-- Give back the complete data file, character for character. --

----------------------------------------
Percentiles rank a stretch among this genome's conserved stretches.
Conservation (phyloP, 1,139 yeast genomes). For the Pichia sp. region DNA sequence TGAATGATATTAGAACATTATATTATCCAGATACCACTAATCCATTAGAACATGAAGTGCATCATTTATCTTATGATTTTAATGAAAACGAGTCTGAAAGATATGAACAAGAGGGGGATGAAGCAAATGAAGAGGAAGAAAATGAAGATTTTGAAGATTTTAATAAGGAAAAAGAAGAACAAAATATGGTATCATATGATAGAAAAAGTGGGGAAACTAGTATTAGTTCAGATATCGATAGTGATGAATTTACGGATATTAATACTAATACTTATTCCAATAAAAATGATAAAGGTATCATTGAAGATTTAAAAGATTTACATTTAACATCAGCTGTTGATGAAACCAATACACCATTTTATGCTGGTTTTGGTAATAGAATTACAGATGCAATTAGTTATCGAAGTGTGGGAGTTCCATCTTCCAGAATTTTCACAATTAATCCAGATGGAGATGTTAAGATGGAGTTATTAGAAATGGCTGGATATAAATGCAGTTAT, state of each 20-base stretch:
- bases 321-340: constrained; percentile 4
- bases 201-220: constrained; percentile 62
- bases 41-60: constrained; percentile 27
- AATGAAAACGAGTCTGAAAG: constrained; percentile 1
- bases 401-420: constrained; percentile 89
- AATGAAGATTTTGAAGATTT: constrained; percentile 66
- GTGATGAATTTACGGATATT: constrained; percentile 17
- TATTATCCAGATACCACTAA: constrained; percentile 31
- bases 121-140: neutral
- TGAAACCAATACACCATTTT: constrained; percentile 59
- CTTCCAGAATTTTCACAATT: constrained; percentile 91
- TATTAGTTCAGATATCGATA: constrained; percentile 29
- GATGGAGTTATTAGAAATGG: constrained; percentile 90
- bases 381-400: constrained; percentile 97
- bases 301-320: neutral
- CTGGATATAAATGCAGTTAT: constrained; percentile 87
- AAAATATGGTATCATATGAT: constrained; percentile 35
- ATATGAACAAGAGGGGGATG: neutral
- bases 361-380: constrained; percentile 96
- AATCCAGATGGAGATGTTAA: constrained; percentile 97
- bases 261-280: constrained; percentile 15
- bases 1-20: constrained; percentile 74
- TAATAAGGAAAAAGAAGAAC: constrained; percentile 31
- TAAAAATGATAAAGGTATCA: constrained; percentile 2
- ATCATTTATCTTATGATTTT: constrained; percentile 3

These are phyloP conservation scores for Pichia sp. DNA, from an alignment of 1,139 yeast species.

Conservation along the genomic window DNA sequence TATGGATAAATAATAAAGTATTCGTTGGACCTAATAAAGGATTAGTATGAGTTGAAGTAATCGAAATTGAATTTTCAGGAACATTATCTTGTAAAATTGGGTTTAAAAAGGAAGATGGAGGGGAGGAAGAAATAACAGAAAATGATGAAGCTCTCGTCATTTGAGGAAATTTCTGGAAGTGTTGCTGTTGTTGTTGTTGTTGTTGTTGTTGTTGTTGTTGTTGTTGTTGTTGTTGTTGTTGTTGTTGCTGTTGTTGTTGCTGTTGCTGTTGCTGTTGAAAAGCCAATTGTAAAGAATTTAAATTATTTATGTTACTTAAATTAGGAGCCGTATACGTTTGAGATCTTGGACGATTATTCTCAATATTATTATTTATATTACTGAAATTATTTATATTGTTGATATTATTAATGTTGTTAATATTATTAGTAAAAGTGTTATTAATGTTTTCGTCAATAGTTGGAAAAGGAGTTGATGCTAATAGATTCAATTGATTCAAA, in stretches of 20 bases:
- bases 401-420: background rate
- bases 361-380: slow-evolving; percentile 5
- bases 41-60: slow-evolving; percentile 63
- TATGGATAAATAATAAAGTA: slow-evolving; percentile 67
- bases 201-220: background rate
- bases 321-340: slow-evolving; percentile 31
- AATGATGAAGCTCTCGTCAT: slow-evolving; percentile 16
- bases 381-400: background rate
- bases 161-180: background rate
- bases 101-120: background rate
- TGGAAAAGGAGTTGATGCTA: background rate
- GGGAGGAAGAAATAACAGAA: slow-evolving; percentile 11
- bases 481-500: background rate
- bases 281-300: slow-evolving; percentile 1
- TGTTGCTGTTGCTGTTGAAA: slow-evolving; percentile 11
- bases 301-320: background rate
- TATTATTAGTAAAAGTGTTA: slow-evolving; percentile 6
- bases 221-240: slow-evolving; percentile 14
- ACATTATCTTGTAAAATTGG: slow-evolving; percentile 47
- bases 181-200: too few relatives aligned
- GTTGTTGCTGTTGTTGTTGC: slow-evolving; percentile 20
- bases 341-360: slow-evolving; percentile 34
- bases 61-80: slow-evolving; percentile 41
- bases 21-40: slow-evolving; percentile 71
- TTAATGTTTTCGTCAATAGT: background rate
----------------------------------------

Percentiles rank a stretch among this genome's conserved stretches.
Conservation (phyloP, 1,139 yeast genomes). For the Pichia sp. region DNA sequence TGAATGATATTAGAACATTATATTATCCAGATACCACTAATCCATTAGAACATGAAGTGCATCATTTATCTTATGATTTTAATGAAAACGAGTCTGAAAGATATGAACAAGAGGGGGATGAAGCAAATGAAGAGGAAGAAAATGAAGATTTTGAAGATTTTAATAAGGAAAAAGAAGAACAAAATATGGTATCATATGATAGAAAAAGTGGGGAAACTAGTATTAGTTCAGATATCGATAGTGATGAATTTACGGATATTAATACTAATACTTATTCCAATAAAAATGATAAAGGTATCATTGAAGATTTAAAAGATTTACATTTAACATCAGCTGTTGATGAAACCAATACACCATTTTATGCTGGTTTTGGTAATAGAATTACAGATGCAATTAGTTATCGAAGTGTGGGAGTTCCATCTTCCAGAATTTTCACAATTAATCCAGATGGAGATGTTAAGATGGAGTTATTAGAAATGGCTGGATATAAATGCAGTTAT, state of each 20-base stretch:
- bases 321-340: constrained; percentile 4
- bases 201-220: constrained; percentile 62
- bases 41-60: constrained; percentile 27
- AATGAAAACGAGTCTGAAAG: constrained; percentile 1
- bases 401-420: constrained; percentile 89
- AATGAAGATTTTGAAGATTT: constrained; percentile 66
- GTGATGAATTTACGGATATT: constrained; percentile 17
- TATTATCCAGATACCACTAA: constrained; percentile 31
- bases 121-140: neutral
- TGAAACCAATACACCATTTT: constrained; percentile 59
- CTTCCAGAATTTTCACAATT: constrained; percentile 91
- TATTAGTTCAGATATCGATA: constrained; percentile 29
- GATGGAGTTATTAGAAATGG: constrained; percentile 90
- bases 381-400: constrained; percentile 97
- bases 301-320: neutral
- CTGGATATAAATGCAGTTAT: constrained; percentile 87
- AAAATATGGTATCATATGAT: constrained; percentile 35
- ATATGAACAAGAGGGGGATG: neutral
- bases 361-380: constrained; percentile 96
- AATCCAGATGGAGATGTTAA: constrained; percentile 97
- bases 261-280: constrained; percentile 15
- bases 1-20: constrained; percentile 74
- TAATAAGGAAAAAGAAGAAC: constrained; percentile 31
- TAAAAATGATAAAGGTATCA: constrained; percentile 2
- ATCATTTATCTTATGATTTT: constrained; percentile 3

These are phyloP conservation scores for Pichia sp. DNA, from an alignment of 1,139 yeast species.

Conservation along the genomic window DNA sequence TATGGATAAATAATAAAGTATTCGTTGGACCTAATAAAGGATTAGTATGAGTTGAAGTAATCGAAATTGAATTTTCAGGAACATTATCTTGTAAAATTGGGTTTAAAAAGGAAGATGGAGGGGAGGAAGAAATAACAGAAAATGATGAAGCTCTCGTCATTTGAGGAAATTTCTGGAAGTGTTGCTGTTGTTGTTGTTGTTGTTGTTGTTGTTGTTGTTGTTGTTGTTGTTGTTGTTGTTGTTGTTGCTGTTGTTGTTGCTGTTGCTGTTGCTGTTGAAAAGCCAATTGTAAAGAATTTAAATTATTTATGTTACTTAAATTAGGAGCCGTATACGTTTGAGATCTTGGACGATTATTCTCAATATTATTATTTATATTACTGAAATTATTTATATTGTTGATATTATTAATGTTGTTAATATTATTAGTAAAAGTGTTATTAATGTTTTCGTCAATAGTTGGAAAAGGAGTTGATGCTAATAGATTCAATTGATTCAAA, in stretches of 20 bases:
- bases 401-420: background rate
- bases 361-380: slow-evolving; percentile 5
- bases 41-60: slow-evolving; percentile 63
- TATGGATAAATAATAAAGTA: slow-evolving; percentile 67
- bases 201-220: background rate
- bases 321-340: slow-evolving; percentile 31
- AATGATGAAGCTCTCGTCAT: slow-evolving; percentile 16
- bases 381-400: background rate
- bases 161-180: background rate
- bases 101-120: background rate
- TGGAAAAGGAGTTGATGCTA: background rate
- GGGAGGAAGAAATAACAGAA: slow-evolving; percentile 11
- bases 481-500: background rate
- bases 281-300: slow-evolving; percentile 1
- TGTTGCTGTTGCTGTTGAAA: slow-evolving; percentile 11
- bases 301-320: background rate
- TATTATTAGTAAAAGTGTTA: slow-evolving; percentile 6
- bases 221-240: slow-evolving; percentile 14
- ACATTATCTTGTAAAATTGG: slow-evolving; percentile 47
- bases 181-200: too few relatives aligned
- GTTGTTGCTGTTGTTGTTGC: slow-evolving; percentile 20
- bases 341-360: slow-evolving; percentile 34
- bases 61-80: slow-evolving; percentile 41
- bases 21-40: slow-evolving; percentile 71
- TTAATGTTTTCGTCAATAGT: background rate